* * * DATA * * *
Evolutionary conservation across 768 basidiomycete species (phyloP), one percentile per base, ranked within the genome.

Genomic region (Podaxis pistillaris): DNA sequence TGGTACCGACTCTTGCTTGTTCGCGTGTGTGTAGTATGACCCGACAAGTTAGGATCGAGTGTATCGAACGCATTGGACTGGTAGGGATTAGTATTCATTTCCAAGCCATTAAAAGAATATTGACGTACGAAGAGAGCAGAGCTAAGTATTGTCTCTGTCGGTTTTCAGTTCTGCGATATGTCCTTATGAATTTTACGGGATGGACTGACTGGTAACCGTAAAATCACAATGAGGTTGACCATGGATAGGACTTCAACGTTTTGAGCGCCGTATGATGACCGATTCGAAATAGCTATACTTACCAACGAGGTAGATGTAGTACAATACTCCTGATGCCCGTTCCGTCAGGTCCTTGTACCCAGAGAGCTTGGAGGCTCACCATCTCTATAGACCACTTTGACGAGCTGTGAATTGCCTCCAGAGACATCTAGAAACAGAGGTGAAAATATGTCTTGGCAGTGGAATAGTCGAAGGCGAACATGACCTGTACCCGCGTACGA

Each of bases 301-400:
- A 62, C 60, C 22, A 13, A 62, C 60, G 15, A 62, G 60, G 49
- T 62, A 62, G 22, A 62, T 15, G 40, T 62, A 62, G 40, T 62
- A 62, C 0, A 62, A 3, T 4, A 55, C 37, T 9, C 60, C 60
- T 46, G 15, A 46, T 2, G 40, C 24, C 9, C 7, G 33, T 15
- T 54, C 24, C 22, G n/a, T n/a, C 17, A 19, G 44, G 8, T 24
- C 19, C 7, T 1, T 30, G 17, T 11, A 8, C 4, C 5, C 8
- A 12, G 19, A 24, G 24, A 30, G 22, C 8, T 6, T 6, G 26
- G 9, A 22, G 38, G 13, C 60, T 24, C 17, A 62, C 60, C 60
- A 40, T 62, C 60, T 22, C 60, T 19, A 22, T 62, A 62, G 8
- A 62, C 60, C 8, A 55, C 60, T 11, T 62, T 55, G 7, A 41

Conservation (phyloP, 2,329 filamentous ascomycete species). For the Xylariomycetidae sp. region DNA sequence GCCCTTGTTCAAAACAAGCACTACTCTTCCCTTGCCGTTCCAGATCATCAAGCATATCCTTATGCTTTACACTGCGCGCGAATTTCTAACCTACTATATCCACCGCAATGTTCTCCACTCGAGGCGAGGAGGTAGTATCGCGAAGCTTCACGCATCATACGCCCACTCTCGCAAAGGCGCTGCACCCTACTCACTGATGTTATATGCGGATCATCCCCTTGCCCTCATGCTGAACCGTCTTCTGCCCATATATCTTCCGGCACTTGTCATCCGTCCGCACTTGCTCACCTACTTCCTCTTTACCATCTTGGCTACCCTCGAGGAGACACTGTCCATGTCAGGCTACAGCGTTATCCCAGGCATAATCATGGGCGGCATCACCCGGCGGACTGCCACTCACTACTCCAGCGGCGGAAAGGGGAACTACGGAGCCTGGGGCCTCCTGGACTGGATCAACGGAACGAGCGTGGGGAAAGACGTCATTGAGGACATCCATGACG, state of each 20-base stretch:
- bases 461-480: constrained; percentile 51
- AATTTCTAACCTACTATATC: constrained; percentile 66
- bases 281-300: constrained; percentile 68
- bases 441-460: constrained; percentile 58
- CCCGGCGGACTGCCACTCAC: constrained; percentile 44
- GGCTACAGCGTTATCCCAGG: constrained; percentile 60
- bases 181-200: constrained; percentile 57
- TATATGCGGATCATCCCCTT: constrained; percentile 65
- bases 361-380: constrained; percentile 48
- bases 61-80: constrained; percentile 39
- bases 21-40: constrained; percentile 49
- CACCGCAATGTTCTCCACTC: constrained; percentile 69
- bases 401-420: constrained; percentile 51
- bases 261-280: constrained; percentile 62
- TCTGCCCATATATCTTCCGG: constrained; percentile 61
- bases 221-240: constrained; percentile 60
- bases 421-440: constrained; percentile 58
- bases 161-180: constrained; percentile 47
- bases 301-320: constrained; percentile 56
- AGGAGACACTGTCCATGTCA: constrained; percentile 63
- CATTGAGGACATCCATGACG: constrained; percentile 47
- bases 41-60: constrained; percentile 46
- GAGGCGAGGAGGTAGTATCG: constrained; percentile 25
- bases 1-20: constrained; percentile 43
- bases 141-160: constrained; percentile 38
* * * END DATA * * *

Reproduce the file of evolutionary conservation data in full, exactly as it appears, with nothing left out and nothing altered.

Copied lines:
Evolutionary conservation across 768 basidiomycete species (phyloP), one percentile per base, ranked within the genome.

Genomic region (Podaxis pistillaris): DNA sequence TGGTACCGACTCTTGCTTGTTCGCGTGTGTGTAGTATGACCCGACAAGTTAGGATCGAGTGTATCGAACGCATTGGACTGGTAGGGATTAGTATTCATTTCCAAGCCATTAAAAGAATATTGACGTACGAAGAGAGCAGAGCTAAGTATTGTCTCTGTCGGTTTTCAGTTCTGCGATATGTCCTTATGAATTTTACGGGATGGACTGACTGGTAACCGTAAAATCACAATGAGGTTGACCATGGATAGGACTTCAACGTTTTGAGCGCCGTATGATGACCGATTCGAAATAGCTATACTTACCAACGAGGTAGATGTAGTACAATACTCCTGATGCCCGTTCCGTCAGGTCCTTGTACCCAGAGAGCTTGGAGGCTCACCATCTCTATAGACCACTTTGACGAGCTGTGAATTGCCTCCAGAGACATCTAGAAACAGAGGTGAAAATATGTCTTGGCAGTGGAATAGTCGAAGGCGAACATGACCTGTACCCGCGTACGA

Each of bases 301-400:
- A 62, C 60, C 22, A 13, A 62, C 60, G 15, A 62, G 60, G 49
- T 62, A 62, G 22, A 62, T 15, G 40, T 62, A 62, G 40, T 62
- A 62, C 0, A 62, A 3, T 4, A 55, C 37, T 9, C 60, C 60
- T 46, G 15, A 46, T 2, G 40, C 24, C 9, C 7, G 33, T 15
- T 54, C 24, C 22, G n/a, T n/a, C 17, A 19, G 44, G 8, T 24
- C 19, C 7, T 1, T 30, G 17, T 11, A 8, C 4, C 5, C 8
- A 12, G 19, A 24, G 24, A 30, G 22, C 8, T 6, T 6, G 26
- G 9, A 22, G 38, G 13, C 60, T 24, C 17, A 62, C 60, C 60
- A 40, T 62, C 60, T 22, C 60, T 19, A 22, T 62, A 62, G 8
- A 62, C 60, C 8, A 55, C 60, T 11, T 62, T 55, G 7, A 41

Conservation (phyloP, 2,329 filamentous ascomycete species). For the Xylariomycetidae sp. region DNA sequence GCCCTTGTTCAAAACAAGCACTACTCTTCCCTTGCCGTTCCAGATCATCAAGCATATCCTTATGCTTTACACTGCGCGCGAATTTCTAACCTACTATATCCACCGCAATGTTCTCCACTCGAGGCGAGGAGGTAGTATCGCGAAGCTTCACGCATCATACGCCCACTCTCGCAAAGGCGCTGCACCCTACTCACTGATGTTATATGCGGATCATCCCCTTGCCCTCATGCTGAACCGTCTTCTGCCCATATATCTTCCGGCACTTGTCATCCGTCCGCACTTGCTCACCTACTTCCTCTTTACCATCTTGGCTACCCTCGAGGAGACACTGTCCATGTCAGGCTACAGCGTTATCCCAGGCATAATCATGGGCGGCATCACCCGGCGGACTGCCACTCACTACTCCAGCGGCGGAAAGGGGAACTACGGAGCCTGGGGCCTCCTGGACTGGATCAACGGAACGAGCGTGGGGAAAGACGTCATTGAGGACATCCATGACG, state of each 20-base stretch:
- bases 461-480: constrained; percentile 51
- AATTTCTAACCTACTATATC: constrained; percentile 66
- bases 281-300: constrained; percentile 68
- bases 441-460: constrained; percentile 58
- CCCGGCGGACTGCCACTCAC: constrained; percentile 44
- GGCTACAGCGTTATCCCAGG: constrained; percentile 60
- bases 181-200: constrained; percentile 57
- TATATGCGGATCATCCCCTT: constrained; percentile 65
- bases 361-380: constrained; percentile 48
- bases 61-80: constrained; percentile 39
- bases 21-40: constrained; percentile 49
- CACCGCAATGTTCTCCACTC: constrained; percentile 69
- bases 401-420: constrained; percentile 51
- bases 261-280: constrained; percentile 62
- TCTGCCCATATATCTTCCGG: constrained; percentile 61
- bases 221-240: constrained; percentile 60
- bases 421-440: constrained; percentile 58
- bases 161-180: constrained; percentile 47
- bases 301-320: constrained; percentile 56
- AGGAGACACTGTCCATGTCA: constrained; percentile 63
- CATTGAGGACATCCATGACG: constrained; percentile 47
- bases 41-60: constrained; percentile 46
- GAGGCGAGGAGGTAGTATCG: constrained; percentile 25
- bases 1-20: constrained; percentile 43
- bases 141-160: constrained; percentile 38